A major breakthrough in materials research may allow the human brain to link with artificial intelligence, it was announced at an American Chemical Society Fall 2020 event on Monday.
Scarring due to previously used materials can block electrical signals transmitted from computers to the brain, but University of Delaware researchers developed new types of polymers aimed at overcoming the risks.
The new polymer, poly(3,4-ethylenedioxythiophene) polystyrene sulfonate or "PEDOT", can interface electronic components without scarring risks while significantly boosting medical implant performance.
— Florian Dierickx (@FlorianDRX) August 12, 2020
PEDOT polymers can also transform brick houses into energy storage units by conducting electricity, it was found.
"We got the idea for this project because we were trying to interface rigid organic microelectrodes with the brain, but brains are made out of organic, salty, live materials. It wasn't working well, so we thought there must be a better way. We started looking at organic electronic materials like conjugated polymers that were being used in non-biological devices. We found a chemically stable example that was sold commercially as an antistatic coating for electronic displays," study lead Dr David Martin said as quoted by the Independent.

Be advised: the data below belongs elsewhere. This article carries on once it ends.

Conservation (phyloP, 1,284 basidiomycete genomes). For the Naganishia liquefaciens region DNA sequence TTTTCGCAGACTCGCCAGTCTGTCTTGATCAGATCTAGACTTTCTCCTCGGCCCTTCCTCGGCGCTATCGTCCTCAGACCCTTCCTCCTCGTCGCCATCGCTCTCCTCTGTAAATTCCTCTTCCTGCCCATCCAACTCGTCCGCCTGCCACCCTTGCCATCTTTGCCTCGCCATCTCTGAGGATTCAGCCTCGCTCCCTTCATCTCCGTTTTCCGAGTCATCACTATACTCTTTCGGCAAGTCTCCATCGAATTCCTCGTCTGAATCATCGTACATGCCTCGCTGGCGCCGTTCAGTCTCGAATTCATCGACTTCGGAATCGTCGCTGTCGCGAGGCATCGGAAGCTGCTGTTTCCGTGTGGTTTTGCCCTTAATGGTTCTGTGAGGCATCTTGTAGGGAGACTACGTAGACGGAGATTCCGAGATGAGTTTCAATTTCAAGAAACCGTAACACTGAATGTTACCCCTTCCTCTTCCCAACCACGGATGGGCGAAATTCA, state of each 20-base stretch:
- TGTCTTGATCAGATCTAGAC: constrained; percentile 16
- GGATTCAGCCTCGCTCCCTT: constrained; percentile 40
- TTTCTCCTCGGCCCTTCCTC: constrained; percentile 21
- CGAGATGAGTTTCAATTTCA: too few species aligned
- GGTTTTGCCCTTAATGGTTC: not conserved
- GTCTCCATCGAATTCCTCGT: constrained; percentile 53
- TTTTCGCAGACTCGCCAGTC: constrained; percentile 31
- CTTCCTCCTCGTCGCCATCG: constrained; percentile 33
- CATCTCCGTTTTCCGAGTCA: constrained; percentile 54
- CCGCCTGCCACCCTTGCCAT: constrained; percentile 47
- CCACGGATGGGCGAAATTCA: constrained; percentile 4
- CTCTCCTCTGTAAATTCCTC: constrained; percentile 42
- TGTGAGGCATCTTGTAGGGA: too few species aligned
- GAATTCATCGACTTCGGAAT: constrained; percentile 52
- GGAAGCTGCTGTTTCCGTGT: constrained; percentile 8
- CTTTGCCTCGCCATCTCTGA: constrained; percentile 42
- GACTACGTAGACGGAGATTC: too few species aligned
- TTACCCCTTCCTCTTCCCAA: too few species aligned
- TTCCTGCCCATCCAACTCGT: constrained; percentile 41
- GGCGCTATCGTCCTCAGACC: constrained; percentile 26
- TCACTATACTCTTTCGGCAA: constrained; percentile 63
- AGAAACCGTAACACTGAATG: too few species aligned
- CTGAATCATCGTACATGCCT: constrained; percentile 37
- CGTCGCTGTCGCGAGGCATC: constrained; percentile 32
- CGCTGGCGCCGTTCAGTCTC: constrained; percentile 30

According to the research, PEDOT film combined with antibodies can detect tumour growths in the body in early stages as well as brain and nervous system disorders, among others.
"Name your favourite biomolecule, and you can in principle make a Pedot film that has whatever biofunctional group you might be interested in," Dr Martin added.
Such technologies could provide "full-bandwidth data streaming" via USB-C, the startup wrote in a study last year.
Mr Musk also warned in a public talk with former Alibaba chief Jack Ma that AI could overtake humans in the next five years.